Trust us, it’s okay to skip this one. Baht for Sukhothai noodles > Wat Saphan Hin.
Overall, we were very impressed by how clean and well-maintained all three paid zones of the historical park were, especially when compared to Ayutthaya.
In regards to the park’s historical relevance, it’s hard to beat the effervescence of culture that Sukhothai had during the 13th and 14th centuries. To this day, Sukhothai is still revered as the birthplace of Thai culture since it has left an indelible imprint on Thai art and language.
Long story short: the distinctive architecture and artistic stylings found within the walls of Sukhothai’s Historical Park, make this place a must-see destination in Thailand.
Where To Stay: Orchard Hibiscus is the best value hotel in the Old City and it’s only a short bike ride away from the historical park. Alternatively, if you’re craving a place with a bit more luxury then you can check out, Legendha Sukhothai, which is located a stone’s throw from the park.
When To Visit: Sukhothai Historical Park is open year-round, but the best experience will be during Thailand’s rainy season (June – October) – during this time you’ll get less crowds than the cold / high season and enough cloud cover to block the scorching sun.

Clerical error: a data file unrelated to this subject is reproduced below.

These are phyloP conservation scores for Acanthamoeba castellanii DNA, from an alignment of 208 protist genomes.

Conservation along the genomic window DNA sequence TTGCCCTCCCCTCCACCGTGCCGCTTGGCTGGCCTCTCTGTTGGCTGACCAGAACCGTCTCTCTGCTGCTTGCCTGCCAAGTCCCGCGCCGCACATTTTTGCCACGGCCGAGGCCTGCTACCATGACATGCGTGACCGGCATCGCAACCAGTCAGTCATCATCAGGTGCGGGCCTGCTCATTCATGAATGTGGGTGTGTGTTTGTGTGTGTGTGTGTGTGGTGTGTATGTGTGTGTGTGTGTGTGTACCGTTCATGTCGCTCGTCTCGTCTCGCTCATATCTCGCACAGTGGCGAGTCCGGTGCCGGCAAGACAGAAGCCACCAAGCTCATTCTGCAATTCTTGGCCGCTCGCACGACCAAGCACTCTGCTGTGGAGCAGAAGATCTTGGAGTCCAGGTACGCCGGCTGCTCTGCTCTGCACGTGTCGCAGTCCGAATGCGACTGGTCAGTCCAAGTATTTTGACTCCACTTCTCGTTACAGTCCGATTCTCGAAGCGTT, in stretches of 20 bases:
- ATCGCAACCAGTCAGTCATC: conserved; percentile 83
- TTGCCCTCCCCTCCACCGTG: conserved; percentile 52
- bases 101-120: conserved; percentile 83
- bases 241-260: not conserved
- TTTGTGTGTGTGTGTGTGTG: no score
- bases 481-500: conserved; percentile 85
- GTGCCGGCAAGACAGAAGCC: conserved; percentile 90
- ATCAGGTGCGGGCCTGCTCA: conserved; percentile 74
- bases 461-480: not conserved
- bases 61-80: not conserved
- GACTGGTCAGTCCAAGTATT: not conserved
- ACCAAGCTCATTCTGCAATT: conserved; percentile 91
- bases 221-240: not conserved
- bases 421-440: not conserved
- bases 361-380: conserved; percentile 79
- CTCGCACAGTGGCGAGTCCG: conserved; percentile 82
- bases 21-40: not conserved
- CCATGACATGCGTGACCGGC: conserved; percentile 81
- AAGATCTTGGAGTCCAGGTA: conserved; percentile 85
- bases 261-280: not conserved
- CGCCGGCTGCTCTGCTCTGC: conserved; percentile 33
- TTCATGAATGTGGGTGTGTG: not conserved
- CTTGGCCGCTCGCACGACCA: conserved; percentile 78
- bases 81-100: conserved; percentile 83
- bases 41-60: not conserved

Opening Hours: The historical park is open daily from 6.30 am until 9:00 pm.
Entrance Fees: The historical park is comprised of 5 zones – two zones (the South & East) are free while the three main zones (Central, North, & West) each charge an entrance fee of 100 Baht for foreigners / 20 baht for Thai, plus an extra 10 Baht per bicycle. Free maps of each paid zone are available at the ticket office.
Good to Know: In Sanskrit, Sukhothai roughly translates to the “Dawn of Happiness.”
Tip #1: A bicycle rental shop can be found at the entrance of the Central Zone. Rentals only cost 30 baht per bicycle – we highly recommend utilizing this service as the grounds are pretty big.
Tip #2: The dress code for the historical park is the same as any other temple across Thailand – dress modestly by covering your knees and shoulders, take off your shoes when entering the temple, and remove your hat (if wearing one, of course).
Tip 3: Consider combining a trip to Sukhothai with a stopover at Phitsanulok’s Noen Maprang district – it’s a picturesque area with a lot of great photo opportunities (see the pic below).